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My skis ... should I bring them west

post #1 of 11
Thread Starter 
We are planning a trip out west in Feb 2002. We are NE skiers only. Never been out west or experienced the snow. My family could be considered pretty good skiers (everyone is a legend in their own mind) but we are all mountain skiers. We dont do the extreme "butt puckering stuff" but NE steep, bumped, tree filled dbl diamond is what we seek out.

We ski on Salomon 3v's, Atomic Beta 10.18 and Crossmax's.

We plan to ski as much of the mountain as possible. (we have yet to decide on the mountain/resort, but it will probubly be in Colorado) But we will stay within the limits of the resort, on marked trails.

I was just wondering if these boards will work well out west. Or should we plan on renting fats to better experience the snow and terrain.

Thanks in advance.
post #2 of 11
Here is my thought.
I go to Aspen, Gorsuch, right under the gondola.
Vail, got your pick all right by the lions head gondola.
Telluride, upper mountain or lower the rentals are right there at the Gondola.
RENT is $$$$, but I change SKI when ever I want, SKI what I want. AND I don not have to drag the stuff around!
Powder in the AM No problem hool up with a great powder ski. Afternoon you want to cruse the corduroy, stop in change to a cruiser. This is the way to SKI. If you are a pro with a TRUCK following you around you get use to this kind of treatment. You and I GOT NO endorsements SO, do the rental, it is like having a TRUCK right at the mountain. PS I bring my own BOOTS, comfort is the way to go. And I buy a pair of poles, cause renting them you pay for em any way in a week! Sometimes I bring my Lekis but mostly I buy some cheap pole, been known to throw em out after the week or month is over! So I can travel light and have a nice flight!
post #3 of 11

A few years ago skiers went everywhere with long skinny skis, so there is no reason why your skis cannot work out West. True, there are better skis for big powder and crud, but then there are better skis for bumps too!

Should you decide to take your skis, I suggest that you look into a "FedEx" type of service that comes to your home, picks up your skis and delivers them to your destination (about 30-50 bucks). This way your travel is less stressful.

But I agree with Dr.GO, rent if you can afford it. That will allow you to use the right tool for the job and you get to demo skis that you may want to purchase in the future.
post #4 of 11
I usually like to ski on my own skis because they are tuned the way I like them. For most people who don't tune their own skis, finding a good shop that takes care of their demo/rental line renting is a good option. Often there are discounts for multiday rentals and often online deals that will discount even more. That being said, When I go to VT to ski in December, I am planning on renting or demoing. bringing skis for 2-3 days of skiing doesn't really make sense. I'll just carry my boots.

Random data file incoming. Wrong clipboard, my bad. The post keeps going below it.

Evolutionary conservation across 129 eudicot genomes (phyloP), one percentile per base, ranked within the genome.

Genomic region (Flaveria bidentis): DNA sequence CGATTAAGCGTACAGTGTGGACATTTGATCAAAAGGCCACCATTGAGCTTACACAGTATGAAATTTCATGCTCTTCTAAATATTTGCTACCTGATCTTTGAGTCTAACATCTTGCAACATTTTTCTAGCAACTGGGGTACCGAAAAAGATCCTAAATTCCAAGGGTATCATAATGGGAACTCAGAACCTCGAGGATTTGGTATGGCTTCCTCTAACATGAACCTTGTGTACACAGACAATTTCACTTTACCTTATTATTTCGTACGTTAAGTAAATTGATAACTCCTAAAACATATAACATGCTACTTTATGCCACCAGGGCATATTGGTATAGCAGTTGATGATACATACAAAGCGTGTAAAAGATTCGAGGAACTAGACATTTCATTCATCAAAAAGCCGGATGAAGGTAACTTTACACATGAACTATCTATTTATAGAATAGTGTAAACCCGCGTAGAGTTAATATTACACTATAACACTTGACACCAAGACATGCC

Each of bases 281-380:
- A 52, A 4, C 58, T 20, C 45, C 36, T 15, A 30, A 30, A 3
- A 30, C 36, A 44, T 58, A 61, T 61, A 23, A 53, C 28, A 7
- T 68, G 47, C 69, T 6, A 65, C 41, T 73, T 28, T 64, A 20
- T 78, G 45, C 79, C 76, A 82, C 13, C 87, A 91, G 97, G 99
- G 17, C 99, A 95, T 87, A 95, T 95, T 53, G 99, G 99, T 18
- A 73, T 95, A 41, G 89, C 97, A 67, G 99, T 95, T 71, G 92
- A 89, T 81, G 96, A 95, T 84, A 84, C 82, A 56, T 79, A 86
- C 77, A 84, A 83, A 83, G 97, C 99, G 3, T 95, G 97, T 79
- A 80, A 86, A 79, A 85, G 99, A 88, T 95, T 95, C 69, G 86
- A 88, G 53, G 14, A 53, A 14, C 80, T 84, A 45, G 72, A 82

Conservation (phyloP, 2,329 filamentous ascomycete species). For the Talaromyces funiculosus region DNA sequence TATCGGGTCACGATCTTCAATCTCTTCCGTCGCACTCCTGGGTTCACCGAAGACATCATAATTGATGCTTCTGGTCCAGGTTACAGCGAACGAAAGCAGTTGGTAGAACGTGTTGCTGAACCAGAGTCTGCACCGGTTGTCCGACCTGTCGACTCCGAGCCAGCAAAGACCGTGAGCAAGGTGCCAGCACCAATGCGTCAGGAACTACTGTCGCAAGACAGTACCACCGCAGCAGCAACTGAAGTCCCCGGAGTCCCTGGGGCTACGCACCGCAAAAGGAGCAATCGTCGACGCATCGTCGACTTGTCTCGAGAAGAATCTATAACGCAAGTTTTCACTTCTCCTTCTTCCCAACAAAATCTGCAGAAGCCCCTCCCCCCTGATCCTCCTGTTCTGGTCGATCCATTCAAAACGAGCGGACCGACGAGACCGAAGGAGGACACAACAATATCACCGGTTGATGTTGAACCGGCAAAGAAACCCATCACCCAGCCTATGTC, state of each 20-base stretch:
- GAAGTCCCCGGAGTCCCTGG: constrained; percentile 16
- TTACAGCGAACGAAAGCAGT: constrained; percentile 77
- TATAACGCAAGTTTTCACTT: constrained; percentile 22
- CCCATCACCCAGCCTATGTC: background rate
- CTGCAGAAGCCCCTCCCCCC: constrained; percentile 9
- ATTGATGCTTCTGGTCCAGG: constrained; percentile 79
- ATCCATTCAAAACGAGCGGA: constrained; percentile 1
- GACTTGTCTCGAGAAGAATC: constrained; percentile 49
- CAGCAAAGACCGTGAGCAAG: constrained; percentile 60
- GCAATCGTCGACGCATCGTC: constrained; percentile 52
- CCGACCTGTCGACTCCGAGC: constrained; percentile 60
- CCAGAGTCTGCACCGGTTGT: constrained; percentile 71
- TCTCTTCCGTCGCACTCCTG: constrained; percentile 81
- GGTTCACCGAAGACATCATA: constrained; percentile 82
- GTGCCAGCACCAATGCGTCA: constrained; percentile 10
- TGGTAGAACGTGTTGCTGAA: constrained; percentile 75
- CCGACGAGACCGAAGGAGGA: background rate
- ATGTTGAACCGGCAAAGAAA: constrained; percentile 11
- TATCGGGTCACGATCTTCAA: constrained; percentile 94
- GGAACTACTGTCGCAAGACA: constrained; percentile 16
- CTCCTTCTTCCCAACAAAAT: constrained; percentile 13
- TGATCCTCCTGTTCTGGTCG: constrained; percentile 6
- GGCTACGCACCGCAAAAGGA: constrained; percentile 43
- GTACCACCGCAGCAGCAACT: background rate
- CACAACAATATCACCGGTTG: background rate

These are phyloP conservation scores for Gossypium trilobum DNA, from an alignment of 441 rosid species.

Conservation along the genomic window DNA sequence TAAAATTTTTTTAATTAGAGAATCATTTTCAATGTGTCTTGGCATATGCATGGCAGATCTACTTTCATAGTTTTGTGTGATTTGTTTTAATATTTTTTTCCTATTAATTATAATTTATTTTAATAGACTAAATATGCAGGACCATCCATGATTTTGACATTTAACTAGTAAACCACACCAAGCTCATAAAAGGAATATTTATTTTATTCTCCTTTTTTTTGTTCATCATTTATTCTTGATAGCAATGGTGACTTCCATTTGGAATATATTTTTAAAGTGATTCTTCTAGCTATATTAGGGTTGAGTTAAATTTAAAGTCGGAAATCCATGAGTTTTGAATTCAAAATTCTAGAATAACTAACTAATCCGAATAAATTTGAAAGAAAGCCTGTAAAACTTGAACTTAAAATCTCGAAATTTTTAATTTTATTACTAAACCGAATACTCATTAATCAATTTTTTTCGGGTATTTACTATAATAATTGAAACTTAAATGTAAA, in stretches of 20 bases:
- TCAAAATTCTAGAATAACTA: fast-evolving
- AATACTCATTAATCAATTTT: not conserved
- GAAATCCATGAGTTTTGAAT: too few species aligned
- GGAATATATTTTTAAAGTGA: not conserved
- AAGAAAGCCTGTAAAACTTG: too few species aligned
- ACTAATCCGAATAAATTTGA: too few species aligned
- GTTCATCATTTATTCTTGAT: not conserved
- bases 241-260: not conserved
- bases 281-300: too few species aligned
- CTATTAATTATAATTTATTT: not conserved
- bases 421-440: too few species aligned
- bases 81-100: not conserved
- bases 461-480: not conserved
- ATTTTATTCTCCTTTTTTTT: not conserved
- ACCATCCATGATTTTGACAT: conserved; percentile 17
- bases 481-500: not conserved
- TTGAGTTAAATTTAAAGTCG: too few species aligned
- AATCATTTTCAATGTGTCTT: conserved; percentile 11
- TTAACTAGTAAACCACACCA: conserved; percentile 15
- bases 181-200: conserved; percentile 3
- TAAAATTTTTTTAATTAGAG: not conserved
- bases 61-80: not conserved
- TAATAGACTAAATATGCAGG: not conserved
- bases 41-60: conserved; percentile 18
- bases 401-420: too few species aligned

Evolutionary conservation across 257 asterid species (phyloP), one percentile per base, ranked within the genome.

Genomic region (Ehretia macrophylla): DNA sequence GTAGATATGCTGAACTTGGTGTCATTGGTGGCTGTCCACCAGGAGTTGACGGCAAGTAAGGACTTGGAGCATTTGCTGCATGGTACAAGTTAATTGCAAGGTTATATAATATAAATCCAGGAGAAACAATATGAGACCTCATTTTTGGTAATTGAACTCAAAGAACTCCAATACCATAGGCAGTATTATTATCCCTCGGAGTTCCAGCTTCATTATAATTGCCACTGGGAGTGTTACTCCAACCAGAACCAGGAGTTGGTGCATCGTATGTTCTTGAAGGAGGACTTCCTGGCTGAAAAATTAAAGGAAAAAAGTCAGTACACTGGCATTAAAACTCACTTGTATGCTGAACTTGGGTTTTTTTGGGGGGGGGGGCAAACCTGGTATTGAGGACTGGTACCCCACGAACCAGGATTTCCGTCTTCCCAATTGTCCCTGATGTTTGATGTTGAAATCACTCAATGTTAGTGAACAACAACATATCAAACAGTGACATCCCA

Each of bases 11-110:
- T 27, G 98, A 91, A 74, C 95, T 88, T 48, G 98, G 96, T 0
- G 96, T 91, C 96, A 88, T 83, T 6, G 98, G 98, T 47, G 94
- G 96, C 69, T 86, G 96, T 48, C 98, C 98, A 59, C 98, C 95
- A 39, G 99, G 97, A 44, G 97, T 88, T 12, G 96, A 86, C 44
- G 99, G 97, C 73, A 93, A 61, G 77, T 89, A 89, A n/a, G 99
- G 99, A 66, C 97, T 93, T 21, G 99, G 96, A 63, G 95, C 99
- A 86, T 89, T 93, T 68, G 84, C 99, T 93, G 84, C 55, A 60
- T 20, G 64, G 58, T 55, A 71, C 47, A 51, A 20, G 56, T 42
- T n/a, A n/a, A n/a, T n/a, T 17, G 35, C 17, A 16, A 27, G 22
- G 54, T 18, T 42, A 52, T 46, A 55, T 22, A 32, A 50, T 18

post #5 of 11
I have traveled out west three times now in the last 2 years and i have taken my Xscreams every time. there have only been a few days where i wished i had a wider ski, but for the most part they worked just fine. I also prefer to be on my own skis as much as possible. When you ski on your skis you get to "know them" and how they ski. In unfamiliar conditions and unfamiliar terrain this could be helpful. No matter what kind of skis you are on, you will love skiing in the west. Hope you have fun.
post #6 of 11
Bring your own skis. If you hit it when there is a big dump you can always rent some powder skis. Most of the time you don't need them.
post #7 of 11
By the way, I forgot ... Have a great trip. There are lots of outstanding places to ski in CO, and thats a good time of year to come.
post #8 of 11
bring your skis. there's no reason why you would need different ones just for the West. The only equipment change I would make would be if I were going East from my usual Western skiing. Stiffer, hardpack-oriented skis are better in the East. In other words, a ski that performs well in Eastern conditions will be just fine out here. You'll be happier on equipment you already know. In fact, you'll probably find the softer & drier snow to be easier to ski, so the skis actually may feel better to you out here than back home.
post #9 of 11
I always bring two pairs... a pair of 68mm waist all mountain skis and a pair of 78mm waist soft snow boards. Whenever I only bring the wider skis, I get lousy conditions. I have a pair of 95mm Volkl heli-skis on the way and I'm now looking for a good triple ski bag.

My opinion... bring your all mountain skis and demo something wider at least once. In the east, you can always buy wider skis for your quiver off season at half price. Now that they're in my quiver, I find I use them a lot. Last year, I think I used my all mountain skis twice after March 1 but Vermont had an unusually good year. When the snow is soft, wide is good.
post #10 of 11
Thread Starter 
Thanks for all the replies. Very helpful, I will take my skies and rent/demo. The reason I asked this questions is becasue I was humbled quite often last year in VT and NH with (at least as NE goes) deep "powder" snow. I couldnt do crap. (Of couse I blame it on the arrow not the indian). Anyway I think a lesson in deeper snow is in order and a wider ski. Thanks again.
post #11 of 11
Leave your skis home. With all the new Airline restrictions and baggage problems you would be better to just bring your boots and rent. Also a good way to demo some new stuff. You might get dumped on by the powder gods and want to rent some fatties anyhow. I've been on trips where I've brought two pairs along and not even used them cause I rented powder skis the whole time. Lucky me huh?
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